Please pay close attention to the words which are found within this passage of Scripture, for within this particular passage of Scripture we find Jesus emphatically declaring that no man can serve two masters. Jesus would go on to declare that either that man will hate the one and love the other, or else he would hold to the one and despise the other. What’s more, is that within this passage of Scripture we find Jesus inviting and instructing men and women to “seek first the kingdom of God, and His righteousness.” It is absolutely necessary that we recognize and understand Jesus’ words concerning seeking first the kingdom of heaven and the righteousness of God, for if you or I seek greatness within the kingdom of God, or if you and I seek to be great within the kingdom of heaven, we cannot and will not seek first the kingdom of heaven. I am completely and absolutely convinced that there are men and women who right now are putting the kingdom of heaven on the backseat of their hearts and lives because they are too busy seeking after greatness and to be great within the kingdom of heaven. There are men and women who right now care more about being great within the kingdom of heaven than they do the actual kingdom itself. There are men and women who would much rather seek to somehow climb the ladder of success and status within the kingdom fo heaven, and by so doing are completely and utterly neglecting, and perhaps even rejecting the kingdom of heaven. What’s more, is that such individuals have put on the back burner the righteousness of the living God in order that they might pursue a righteousness of their own making, and a righteousness of their own choosing and creating. Those individuals who seek after greatness within and in the midst of the kingdom of heaven care absolutely nothing for the kingdom of heaven itself, and even the King who sits upon the throne within the kingdom of heaven. There is something to be said about those who would much rather seek greatness within the kingdom of heaven than those who would actually seek after the kingdom of heaven itself. I believe everything within my heart and spirit that we have never been called to seek greatness within the kingdom of heaven, and if we should ever dare to seek such greatness, we are sacrificing our one pursuit, our one ambition, our one desire for the kingdom of heaven itself. Oh, there are a great number of men and women who are so sacrificing their pursuit of the kingdom of heaven in order to pursue their own greatness within the kingdom, and those who are sacrificing the righteousness of the King in order that they might pursue a righteousness of their own making and choosing. Jesus never taught, nor did HE ever instruct us to seek first greatness within the kingdom of heaven, not did HE ever instruct us to seek to be great within the kingdom of heaven, but rather to seek first the kingdom of God and His righteousness—never a kingdom of our own, nor a righteousness of our own choosing and creating. Heaven help those who would dare trade the kingdom of God for a kingdom of their own choosing, and those who would dare trade the righteousness of God for a righteousness of their own creation and making.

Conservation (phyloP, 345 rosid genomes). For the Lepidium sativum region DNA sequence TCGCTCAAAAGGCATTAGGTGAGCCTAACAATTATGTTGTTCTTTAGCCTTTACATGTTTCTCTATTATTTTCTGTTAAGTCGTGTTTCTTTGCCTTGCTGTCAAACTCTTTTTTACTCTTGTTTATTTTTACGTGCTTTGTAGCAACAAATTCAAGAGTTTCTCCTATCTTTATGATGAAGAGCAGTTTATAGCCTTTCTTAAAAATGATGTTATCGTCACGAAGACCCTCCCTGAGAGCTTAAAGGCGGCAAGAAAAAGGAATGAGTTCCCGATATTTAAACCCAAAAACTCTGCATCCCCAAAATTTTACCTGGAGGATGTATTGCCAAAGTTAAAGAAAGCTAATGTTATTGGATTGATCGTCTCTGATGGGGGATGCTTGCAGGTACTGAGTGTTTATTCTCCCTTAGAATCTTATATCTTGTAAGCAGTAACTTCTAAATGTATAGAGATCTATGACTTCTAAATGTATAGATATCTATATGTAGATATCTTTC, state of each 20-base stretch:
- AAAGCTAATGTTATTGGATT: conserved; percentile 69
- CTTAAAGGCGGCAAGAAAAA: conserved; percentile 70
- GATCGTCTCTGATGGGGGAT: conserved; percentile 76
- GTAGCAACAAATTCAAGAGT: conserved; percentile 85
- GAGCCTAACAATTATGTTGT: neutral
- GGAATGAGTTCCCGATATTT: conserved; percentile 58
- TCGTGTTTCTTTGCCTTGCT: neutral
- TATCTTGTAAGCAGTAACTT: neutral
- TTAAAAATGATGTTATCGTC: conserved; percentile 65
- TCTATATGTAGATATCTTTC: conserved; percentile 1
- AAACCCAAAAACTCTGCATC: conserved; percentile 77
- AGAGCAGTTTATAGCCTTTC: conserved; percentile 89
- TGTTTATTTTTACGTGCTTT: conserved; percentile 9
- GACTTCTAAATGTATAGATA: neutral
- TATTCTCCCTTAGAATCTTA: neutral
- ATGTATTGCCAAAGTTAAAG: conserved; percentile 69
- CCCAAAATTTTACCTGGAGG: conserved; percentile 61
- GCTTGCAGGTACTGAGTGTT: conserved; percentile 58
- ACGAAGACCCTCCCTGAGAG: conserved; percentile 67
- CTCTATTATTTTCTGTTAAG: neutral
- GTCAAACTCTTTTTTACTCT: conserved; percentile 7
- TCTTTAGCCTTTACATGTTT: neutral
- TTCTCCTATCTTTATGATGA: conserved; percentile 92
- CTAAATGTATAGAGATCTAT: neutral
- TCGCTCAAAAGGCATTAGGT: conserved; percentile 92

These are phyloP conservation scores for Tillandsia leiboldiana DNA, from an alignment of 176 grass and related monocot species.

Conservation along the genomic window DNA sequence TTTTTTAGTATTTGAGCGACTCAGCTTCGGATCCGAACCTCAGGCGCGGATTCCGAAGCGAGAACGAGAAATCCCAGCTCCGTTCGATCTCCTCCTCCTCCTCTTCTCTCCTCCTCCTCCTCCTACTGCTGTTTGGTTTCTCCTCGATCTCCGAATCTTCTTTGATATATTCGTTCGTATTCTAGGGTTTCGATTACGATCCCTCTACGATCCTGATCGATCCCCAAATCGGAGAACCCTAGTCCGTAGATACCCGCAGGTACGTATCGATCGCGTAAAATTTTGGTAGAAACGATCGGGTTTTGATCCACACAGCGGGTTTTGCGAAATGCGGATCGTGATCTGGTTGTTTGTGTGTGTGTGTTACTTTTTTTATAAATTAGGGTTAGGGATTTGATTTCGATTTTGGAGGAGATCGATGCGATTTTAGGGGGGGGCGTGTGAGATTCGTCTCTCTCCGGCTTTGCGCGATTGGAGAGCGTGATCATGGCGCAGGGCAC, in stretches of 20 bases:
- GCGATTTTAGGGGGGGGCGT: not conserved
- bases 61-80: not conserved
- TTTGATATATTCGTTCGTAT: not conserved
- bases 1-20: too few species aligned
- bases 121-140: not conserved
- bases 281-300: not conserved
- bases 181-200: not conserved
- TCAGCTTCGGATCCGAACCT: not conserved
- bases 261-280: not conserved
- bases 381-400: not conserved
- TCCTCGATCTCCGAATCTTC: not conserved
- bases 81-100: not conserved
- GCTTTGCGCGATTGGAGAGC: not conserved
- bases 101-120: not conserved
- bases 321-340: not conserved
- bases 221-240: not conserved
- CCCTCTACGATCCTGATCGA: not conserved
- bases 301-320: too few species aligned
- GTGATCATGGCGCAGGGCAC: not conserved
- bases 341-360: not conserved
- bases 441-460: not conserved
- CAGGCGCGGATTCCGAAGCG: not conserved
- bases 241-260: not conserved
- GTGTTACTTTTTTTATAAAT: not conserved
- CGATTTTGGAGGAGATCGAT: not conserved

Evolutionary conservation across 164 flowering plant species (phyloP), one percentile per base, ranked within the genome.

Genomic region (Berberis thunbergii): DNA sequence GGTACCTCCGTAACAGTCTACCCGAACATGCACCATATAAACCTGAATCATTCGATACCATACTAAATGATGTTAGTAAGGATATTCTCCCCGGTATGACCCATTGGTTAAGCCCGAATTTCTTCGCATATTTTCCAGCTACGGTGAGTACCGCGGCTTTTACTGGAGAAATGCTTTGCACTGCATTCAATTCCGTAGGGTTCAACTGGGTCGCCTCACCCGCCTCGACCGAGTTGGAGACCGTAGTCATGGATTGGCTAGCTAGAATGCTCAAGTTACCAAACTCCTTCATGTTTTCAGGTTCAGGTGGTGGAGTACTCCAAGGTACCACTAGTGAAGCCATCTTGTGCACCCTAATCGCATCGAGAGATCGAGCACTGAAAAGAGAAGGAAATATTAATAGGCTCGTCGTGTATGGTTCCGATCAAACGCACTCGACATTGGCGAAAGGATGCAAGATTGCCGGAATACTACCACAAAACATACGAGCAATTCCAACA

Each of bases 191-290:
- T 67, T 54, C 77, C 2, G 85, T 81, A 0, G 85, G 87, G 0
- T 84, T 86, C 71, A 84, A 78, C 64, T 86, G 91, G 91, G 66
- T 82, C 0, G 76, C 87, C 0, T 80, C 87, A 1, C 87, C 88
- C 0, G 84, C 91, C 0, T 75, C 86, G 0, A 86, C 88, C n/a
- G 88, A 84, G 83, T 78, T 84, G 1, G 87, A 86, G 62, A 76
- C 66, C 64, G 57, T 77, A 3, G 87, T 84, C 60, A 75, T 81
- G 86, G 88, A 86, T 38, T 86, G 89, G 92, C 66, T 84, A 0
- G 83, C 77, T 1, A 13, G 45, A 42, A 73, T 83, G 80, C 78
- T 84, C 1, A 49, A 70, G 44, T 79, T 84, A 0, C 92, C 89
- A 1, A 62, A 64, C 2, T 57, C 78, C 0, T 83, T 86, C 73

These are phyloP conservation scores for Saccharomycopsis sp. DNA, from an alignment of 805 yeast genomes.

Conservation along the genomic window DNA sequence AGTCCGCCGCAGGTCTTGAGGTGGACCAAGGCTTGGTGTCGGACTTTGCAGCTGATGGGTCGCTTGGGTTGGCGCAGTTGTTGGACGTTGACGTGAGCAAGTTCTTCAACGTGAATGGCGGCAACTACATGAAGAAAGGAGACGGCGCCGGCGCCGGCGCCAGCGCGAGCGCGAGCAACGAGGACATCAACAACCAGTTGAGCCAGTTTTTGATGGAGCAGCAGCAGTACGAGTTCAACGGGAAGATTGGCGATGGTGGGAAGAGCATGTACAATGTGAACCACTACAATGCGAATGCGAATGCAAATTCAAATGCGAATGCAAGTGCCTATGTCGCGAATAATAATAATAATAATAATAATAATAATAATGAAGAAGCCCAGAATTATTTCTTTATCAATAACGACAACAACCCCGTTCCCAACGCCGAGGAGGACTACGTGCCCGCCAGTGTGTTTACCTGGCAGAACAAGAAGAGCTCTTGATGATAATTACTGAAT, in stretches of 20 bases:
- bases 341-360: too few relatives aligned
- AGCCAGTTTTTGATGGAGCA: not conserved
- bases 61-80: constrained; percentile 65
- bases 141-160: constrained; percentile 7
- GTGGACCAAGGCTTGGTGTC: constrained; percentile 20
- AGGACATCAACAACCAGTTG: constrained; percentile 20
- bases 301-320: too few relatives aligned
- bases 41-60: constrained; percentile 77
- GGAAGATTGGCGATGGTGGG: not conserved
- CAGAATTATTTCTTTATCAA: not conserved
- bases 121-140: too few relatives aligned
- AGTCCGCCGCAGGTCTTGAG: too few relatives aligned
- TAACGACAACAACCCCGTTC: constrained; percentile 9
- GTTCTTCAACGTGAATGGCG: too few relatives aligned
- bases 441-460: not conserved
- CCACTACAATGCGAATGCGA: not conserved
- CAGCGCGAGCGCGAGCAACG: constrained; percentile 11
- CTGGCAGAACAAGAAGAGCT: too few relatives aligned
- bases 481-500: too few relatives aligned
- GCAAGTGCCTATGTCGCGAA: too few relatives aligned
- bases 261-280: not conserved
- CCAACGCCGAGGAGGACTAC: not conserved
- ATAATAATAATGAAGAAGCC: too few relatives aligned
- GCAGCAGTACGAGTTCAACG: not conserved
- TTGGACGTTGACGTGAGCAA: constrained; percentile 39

When the disciples came unto Jesus inquiring and asking of Him who was the greatest in the kingdom of heaven, it’s worth noting that Jesus didn’t provide them with a name concerning that individual who was the greatest in the kingdom of heaven. I am completely and totally convinced that this is by design, and was done intentionally by Jesus the Christ, for He recognized and understood that the kingdom of heaven had no greats, nor did the kingdom of heaven have greatness within it—at least greatness that could and would be ascribed and attributed unto men and women within the kingdom of heaven. Even when speaking of John the Baptist and declaring that there hadn’t been born such a one among women as John the Baptist, He would go on to declare that he who was least in the kingdom fo heaven was greater than John the Baptist. Pause for a moment and consider that reality—the reality that Jesus didn’t even declare that John the Baptist—that one who was the forerunner for the Messiah, and that one who heralded the kingdom of heaven among men, and prepared them through a baptism of repentance unto the remission of sins—was declared and proclaimed to be the greatest within the kingdom of heaven. I am completely and utterly convinced that one of the greatest dangers facing the western church today is that there are men and women who would seek after and desire to be great within the kingdom of heaven, and men and women who would seek to achieve some measure and some degree of greatness within the kingdom of heaven. Such men and women care absolutely nothing for the King whose kingdom it is, nor the authority and dominion the King holds and possesses. I absolutely love Jesus’ response to the disciples’ question, for Jesus didn’t rebuke them, Jesus didn’t scold them, Jesus didn’t judge them, Jesus didn’t indict them based on their question. Instead of scolding and rebuking the disciples for their question, Jesus first declared unto them that unless they were converted and became as little children, they would not enter into the kingdom of heaven. Oh, is it possible that in an attempt to become the greatest within the kingdom of heaven, or even great within the kingdom of heaven, we are actually doing away with our access and entrance into the kingdom itself? Is it possible that in seeking to be great within the kingdom of heaven we are actually forfeiting our very access and entrance into the kingdom of heaven? Consider if you will the words which Jesus spoke unto the disciples upon them asking Him this very pointed question: